Lieutenant Faversham resigns his officer's commission rather than fight in the Sudan war.His army pals mockingly present him with four white feathers for cowardice.Lieutenant Faversham regains his honor by fighting in the Sudan incognito.
This Masterpiece Theatre production, set at the cusp of the Industrial Revolution, chronicles the life, loves, foibles and politics of the fictional English town of Middlemarch. Adapted ... See full summary »
The daughter of a country doctor copes with an unwanted stepmother, an impetuous stepsister, burdensome secrets, the town gossips, and the tug on her own heartstrings for a man who thinks of her only as a friend.
The series tells the story of Amy Dorrit, who spends her days earning money for the family and looking after her proud father, who is a long term inmate of Marshalsea debtors' prison in ... See full summary »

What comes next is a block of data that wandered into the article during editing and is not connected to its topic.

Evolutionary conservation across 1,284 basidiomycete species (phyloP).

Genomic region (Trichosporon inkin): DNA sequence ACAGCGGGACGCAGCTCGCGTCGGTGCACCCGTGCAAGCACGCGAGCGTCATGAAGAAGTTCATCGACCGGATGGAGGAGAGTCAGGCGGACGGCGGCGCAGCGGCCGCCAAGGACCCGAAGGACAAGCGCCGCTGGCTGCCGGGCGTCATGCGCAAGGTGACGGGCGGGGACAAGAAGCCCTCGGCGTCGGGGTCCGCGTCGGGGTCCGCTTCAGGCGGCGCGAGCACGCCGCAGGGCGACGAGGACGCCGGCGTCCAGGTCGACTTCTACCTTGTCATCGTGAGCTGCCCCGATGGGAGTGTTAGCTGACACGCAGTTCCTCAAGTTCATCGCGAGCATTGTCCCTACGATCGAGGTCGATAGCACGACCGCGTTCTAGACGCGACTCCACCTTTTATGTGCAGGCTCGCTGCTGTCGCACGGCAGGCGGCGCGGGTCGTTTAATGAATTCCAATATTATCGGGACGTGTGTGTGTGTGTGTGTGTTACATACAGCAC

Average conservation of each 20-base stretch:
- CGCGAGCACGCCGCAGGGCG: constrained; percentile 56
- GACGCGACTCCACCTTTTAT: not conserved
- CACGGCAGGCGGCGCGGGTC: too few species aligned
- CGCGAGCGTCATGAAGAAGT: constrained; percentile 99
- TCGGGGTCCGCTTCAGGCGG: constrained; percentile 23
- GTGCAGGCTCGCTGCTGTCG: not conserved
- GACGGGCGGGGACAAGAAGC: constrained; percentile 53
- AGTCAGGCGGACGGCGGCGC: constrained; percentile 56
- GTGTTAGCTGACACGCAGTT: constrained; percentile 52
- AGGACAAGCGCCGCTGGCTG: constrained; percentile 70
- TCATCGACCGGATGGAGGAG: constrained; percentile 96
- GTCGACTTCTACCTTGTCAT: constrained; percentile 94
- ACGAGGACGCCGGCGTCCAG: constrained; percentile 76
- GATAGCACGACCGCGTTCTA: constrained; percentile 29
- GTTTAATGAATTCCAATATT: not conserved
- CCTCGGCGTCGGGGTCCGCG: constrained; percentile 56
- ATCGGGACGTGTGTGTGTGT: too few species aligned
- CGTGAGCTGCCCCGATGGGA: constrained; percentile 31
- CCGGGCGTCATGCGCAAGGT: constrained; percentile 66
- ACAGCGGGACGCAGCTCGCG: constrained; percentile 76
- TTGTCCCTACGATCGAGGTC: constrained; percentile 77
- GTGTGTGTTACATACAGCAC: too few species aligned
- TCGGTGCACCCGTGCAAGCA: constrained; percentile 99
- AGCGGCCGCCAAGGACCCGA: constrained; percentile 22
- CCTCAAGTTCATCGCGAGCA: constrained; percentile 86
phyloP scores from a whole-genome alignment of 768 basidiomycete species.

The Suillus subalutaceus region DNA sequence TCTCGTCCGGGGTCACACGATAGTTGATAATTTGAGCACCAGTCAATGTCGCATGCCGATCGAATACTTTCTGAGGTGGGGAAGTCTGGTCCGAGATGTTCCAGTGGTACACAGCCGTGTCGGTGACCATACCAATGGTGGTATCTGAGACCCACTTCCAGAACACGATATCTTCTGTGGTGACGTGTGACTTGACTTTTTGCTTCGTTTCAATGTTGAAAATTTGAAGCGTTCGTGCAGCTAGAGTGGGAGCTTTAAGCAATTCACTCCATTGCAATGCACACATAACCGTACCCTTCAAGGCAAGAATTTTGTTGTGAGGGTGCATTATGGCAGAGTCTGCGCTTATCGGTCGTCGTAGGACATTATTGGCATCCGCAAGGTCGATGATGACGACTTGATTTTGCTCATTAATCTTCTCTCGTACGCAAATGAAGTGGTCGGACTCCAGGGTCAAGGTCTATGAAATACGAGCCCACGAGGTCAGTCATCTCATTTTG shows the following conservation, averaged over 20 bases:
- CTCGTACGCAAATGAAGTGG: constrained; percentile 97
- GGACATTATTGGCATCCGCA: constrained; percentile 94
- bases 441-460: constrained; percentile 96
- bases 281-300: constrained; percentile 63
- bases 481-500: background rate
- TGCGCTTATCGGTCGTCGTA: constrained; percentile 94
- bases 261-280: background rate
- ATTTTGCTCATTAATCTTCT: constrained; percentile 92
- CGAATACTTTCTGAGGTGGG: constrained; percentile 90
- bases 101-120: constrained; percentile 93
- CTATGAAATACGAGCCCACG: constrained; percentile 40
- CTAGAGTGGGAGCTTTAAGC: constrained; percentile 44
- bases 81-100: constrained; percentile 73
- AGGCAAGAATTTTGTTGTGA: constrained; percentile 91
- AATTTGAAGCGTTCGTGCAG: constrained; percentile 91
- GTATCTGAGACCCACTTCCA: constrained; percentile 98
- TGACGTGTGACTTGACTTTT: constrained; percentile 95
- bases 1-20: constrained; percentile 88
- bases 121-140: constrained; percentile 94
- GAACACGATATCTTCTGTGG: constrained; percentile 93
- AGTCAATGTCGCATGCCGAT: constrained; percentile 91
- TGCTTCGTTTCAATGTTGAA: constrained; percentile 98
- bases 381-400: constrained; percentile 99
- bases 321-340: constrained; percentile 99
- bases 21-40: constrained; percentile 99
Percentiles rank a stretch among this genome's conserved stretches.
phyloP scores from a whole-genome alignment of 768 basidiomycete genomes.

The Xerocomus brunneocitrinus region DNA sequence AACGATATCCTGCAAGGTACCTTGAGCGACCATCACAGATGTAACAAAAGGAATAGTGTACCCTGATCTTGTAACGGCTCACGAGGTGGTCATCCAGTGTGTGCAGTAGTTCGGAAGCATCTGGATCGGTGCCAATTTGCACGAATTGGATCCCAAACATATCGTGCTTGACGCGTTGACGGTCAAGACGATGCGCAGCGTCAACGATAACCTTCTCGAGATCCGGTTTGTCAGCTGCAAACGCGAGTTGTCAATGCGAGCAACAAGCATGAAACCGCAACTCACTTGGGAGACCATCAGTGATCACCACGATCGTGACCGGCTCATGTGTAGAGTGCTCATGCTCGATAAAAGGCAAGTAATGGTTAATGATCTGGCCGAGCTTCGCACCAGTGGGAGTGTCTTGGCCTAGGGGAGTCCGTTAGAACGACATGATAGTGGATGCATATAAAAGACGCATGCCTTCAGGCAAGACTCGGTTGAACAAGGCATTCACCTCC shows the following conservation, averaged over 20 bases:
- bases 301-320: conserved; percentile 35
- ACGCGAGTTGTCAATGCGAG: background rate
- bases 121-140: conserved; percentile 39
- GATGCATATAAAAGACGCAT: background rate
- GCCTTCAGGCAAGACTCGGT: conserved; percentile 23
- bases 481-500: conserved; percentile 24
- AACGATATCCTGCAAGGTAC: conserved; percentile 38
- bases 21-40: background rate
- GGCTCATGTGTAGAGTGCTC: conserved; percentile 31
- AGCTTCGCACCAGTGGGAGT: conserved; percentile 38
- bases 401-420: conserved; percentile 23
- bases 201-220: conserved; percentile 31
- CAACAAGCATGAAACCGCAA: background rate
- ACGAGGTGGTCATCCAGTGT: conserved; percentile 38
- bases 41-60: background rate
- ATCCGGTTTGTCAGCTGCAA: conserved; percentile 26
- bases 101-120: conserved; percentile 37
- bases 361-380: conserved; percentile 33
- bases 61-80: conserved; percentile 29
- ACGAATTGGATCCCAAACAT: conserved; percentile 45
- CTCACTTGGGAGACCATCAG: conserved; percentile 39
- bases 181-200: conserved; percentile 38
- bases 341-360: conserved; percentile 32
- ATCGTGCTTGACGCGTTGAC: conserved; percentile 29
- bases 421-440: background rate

I thought this version was much superior to the 1998 version. Enough time was taken so that minor characters like Fascination Fledgby, Jenny Wren, Charlie Hexam, Mrs. R.W., and Mr. Twemlow could be fully realized. In the shorter, later version even the main characters get short shrift sometimes. In this one Mr. Boffin's descent into miserliness is given plenty of screen time, as is his relationship with Silas Wegg (Alfie Bass having a very good time in the role). The acting is wonderful by all the cast, but I must give top marks to the incomparable Leo McKern as Mr. Boffin. A young Jane Seymour is perfectly cast as Bella Wilfer, and has good chemistry with John McEnerny as a compelling John Rokesmith. Lesley Dunlop brings both strength and sensitivity to the role of Lizzie Hexam. Warren Clarke is chilling as the obsessed Bradley Headstone, and Nicholas Jones catches all of Eugene's conflicted soul. Like another reviewer, I am lobbying the BBC to bring this out on DVD.
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